Beirut to Dundee is a hidden gem

The connection between art and food is recurrent through the ages, and at its most basic level, I still believe that if you want to find a good restaurant, you could do a lot worse than ask an artist.

It is normally true that artists have an instinctive and aesthetically based appreciation of food that might even influence their own artistic practice.

Artists tend not to be parochial and they tend not to do stupid things.

Artists Gilbert and George are famous for never cooking a meal in their own home, instead finding a restaurant they like and going there for years, often several times a day. They even order the same dish, thinking that eliminating choice from their daily lives frees them to create.

While Gilbert and George tend not to go to trendy restaurants, many artists congregate in the same spaces. In London you will always find St John filled with a creative gang and when that same crowd travels to Edinburgh they gravitate towards places like Timberyard, the Little Chartroom or Aurora in Leith.

Dundee doesn’t have a place so blatantly artsy, apart from Jute at DCA which always draws a directional crowd and feels buzzy and outward looking. Other places that pass through Dundee’s art tribes include Gallery 48 and Rama Thai, both of which operate at reasonable prices, meaning you don’t need to sell your first masterpiece to be able to go there. eat.

A weekend lunch at Rama Thai proved just how successful it has been in attracting such a diverse clientele, including a particularly young contingent who enjoy the £9.95 three-course lunch menu as much as we do.

However, it is probably true to say that Perth Road in Dundee has the greatest variety of interesting places to eat on any street in the city – which is fortuitous as this is where the award-winning art school of Dundee.


A recent meeting with Anita Taylor, Duncan Dean of Jordanstone College of Art & Design (DJCAD), proved not only intellectually stimulating, but also led to the discovery of a perfectly formed little gem of a restaurant across the street. from college.

It’s a short walk from the city center and I highly recommend trying it out soon as it’s a real find.

Beirut is what I had been looking for in Dundee for a long time and was so thrilled to find it that I ended up eating there three times in the same week. It really is so good.

Inside Beirut.

Opened less than a year ago by Saif Shakarchi, Beirut is a simple, unassuming space that punches way above its weight in the food it delivers. It is the authentic medium

Oriental cuisine that is fresh, vibrant and a total delight.

This weekend would be a great time to try the food here, as DJCAD’s fantastic graduation show opens today and runs until May 29. This will be the first in-person graduation show from the faculties of art, design and architecture, celebrating the achievements of more than 350 students. I’ve bought some great work from this show over the years and it’s wonderful to see it return after two years online.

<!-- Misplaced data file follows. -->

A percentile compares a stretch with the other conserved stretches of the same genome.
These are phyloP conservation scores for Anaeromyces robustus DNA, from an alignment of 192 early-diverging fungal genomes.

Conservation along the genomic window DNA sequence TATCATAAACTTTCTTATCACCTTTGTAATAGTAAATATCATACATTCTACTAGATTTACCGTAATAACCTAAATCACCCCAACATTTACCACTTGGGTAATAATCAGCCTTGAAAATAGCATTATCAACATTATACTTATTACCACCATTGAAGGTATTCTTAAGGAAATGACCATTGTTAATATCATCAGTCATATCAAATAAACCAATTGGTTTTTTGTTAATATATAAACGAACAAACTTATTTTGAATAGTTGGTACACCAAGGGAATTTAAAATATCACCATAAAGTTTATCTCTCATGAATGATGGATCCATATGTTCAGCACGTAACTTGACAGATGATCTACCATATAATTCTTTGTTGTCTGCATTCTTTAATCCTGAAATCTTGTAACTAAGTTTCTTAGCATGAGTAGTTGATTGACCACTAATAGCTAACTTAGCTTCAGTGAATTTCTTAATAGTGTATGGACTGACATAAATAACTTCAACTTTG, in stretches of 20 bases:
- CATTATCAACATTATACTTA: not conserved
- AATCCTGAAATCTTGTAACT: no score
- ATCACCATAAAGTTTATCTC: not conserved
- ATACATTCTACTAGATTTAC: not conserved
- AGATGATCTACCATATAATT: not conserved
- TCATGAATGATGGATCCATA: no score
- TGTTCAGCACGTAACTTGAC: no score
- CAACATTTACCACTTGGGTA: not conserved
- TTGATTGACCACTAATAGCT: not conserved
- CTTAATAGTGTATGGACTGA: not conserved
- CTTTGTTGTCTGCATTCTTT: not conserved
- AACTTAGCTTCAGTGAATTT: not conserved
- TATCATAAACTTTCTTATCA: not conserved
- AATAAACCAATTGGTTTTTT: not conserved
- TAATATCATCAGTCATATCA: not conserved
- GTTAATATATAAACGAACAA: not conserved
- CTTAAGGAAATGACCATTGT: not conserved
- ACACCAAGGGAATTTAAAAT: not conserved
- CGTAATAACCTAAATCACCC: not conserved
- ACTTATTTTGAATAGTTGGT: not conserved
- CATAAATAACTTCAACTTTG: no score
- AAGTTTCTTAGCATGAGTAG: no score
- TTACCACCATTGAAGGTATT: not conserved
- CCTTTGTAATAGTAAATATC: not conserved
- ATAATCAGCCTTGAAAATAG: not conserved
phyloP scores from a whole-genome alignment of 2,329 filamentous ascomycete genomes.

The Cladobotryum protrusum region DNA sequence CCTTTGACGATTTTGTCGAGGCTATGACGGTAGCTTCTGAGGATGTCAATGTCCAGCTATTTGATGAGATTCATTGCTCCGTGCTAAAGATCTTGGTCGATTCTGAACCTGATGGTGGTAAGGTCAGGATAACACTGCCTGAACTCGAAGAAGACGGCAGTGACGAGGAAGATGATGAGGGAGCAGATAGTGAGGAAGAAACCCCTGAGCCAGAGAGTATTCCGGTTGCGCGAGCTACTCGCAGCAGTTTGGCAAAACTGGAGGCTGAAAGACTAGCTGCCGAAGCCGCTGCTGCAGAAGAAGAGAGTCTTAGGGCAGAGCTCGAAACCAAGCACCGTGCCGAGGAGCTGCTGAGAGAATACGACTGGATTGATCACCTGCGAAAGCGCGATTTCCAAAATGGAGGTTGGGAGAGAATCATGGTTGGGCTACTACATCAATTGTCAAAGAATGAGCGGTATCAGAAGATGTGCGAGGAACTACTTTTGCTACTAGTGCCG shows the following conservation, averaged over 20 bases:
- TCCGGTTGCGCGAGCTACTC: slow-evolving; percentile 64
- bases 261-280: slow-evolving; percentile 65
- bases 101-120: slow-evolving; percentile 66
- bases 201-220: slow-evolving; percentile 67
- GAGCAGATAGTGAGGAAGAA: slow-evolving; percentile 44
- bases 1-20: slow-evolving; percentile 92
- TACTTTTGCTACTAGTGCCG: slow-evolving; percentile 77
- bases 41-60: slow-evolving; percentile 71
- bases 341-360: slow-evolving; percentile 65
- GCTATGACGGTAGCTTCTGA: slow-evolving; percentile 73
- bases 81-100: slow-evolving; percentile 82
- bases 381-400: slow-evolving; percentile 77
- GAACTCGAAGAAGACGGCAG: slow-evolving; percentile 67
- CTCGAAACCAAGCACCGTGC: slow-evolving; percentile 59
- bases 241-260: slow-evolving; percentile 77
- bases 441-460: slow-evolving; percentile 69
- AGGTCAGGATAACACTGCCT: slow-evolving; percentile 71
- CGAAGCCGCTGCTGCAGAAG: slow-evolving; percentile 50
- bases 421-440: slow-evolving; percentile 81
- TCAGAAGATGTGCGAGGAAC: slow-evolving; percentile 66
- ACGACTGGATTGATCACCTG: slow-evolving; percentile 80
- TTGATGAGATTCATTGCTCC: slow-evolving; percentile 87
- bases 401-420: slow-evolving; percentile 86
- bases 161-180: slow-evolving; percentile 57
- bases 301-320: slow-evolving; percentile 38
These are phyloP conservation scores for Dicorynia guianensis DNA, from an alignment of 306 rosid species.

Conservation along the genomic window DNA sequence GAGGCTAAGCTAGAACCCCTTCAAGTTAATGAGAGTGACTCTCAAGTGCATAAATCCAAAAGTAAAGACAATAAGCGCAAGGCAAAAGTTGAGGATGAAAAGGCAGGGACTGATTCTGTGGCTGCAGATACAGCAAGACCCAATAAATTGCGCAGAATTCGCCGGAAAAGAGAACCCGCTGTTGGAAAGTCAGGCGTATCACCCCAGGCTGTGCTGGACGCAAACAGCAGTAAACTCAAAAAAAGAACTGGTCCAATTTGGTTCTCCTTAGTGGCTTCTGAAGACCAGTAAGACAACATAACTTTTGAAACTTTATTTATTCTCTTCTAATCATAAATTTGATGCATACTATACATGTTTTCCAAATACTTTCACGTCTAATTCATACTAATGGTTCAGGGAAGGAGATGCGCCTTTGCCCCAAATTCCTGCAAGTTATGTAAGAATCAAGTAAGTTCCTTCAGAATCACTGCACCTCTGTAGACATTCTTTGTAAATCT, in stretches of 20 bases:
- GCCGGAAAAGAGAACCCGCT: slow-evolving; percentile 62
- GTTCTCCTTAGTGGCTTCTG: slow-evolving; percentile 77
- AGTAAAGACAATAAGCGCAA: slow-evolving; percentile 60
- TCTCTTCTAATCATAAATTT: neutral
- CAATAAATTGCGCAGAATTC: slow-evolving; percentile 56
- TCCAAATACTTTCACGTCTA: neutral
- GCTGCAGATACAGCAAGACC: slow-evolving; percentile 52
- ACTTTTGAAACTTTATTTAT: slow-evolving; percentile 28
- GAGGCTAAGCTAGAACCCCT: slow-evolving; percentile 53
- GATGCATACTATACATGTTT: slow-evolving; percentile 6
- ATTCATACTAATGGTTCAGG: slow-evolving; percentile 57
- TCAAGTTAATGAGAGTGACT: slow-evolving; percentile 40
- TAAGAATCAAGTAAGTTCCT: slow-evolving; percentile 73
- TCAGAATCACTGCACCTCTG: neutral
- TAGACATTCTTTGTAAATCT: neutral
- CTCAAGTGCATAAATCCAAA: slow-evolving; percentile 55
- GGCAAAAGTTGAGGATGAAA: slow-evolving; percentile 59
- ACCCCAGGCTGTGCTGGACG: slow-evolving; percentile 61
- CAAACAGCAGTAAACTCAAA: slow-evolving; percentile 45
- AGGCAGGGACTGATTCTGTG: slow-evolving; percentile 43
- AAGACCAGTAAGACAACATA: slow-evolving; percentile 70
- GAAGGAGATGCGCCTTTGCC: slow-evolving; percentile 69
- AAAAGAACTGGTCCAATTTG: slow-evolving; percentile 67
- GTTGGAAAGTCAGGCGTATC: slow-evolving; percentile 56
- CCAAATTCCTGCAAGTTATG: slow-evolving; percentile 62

Sitting outdoors.

I would recommend a day of art starting with Douglas Gordon’s fantastic show at DCA, then a visit to the DJCAD diploma show (reservation required), interspersed with a meal in Beirut.

Whenever people ask me about my favorite cuisine, I always have a hard time answering because it all depends on variables like the time of year, time of day, and your mood.

But the food categorized as Middle Eastern covers the cuisine of so many countries that this encompassing term includes so many things that really excites me.
about food.

There is a freshness and vibrancy to these dishes that cannot fail to excite and the use of herbs and spices so synonymous with much of this cuisine elevates it into another realm.

The food

The menu here is short but everything I tried over three visits was delicious. It is made up of six cold mezes, six hot mezes, four wraps and nine main dishes. A special evening offers 12 mixed meze and meshwi for £21.95 pp which seems like a pretty good deal for such quality food. It’s unlicensed but you can bring your own alcohol.

A basic test of a place like this is the freshness of everything, as many of these dishes certainly don’t benefit from sitting.

A bowl of tabbouleh (£5.95) was so wonderfully seasoned that I could have eaten it three times and still wanted more.

The tabbouleh dish.

It’s a dish that smells so sunny that eating it has brought this part of the Perth route so close to the Levant. Indeed, a photo I took that day shows a dish brilliant with color, the deep red of the tomatoes enhancing the vibrant green of the parsley, like little jewels dotting the bowl. A twisted piece of lemon on top was a perfect visual counterpoint to the green and red beauty, and the lettuce leaves were both ultra-fresh and, as tradition dictates, used as balls for the joyful blend of flavor resonating below.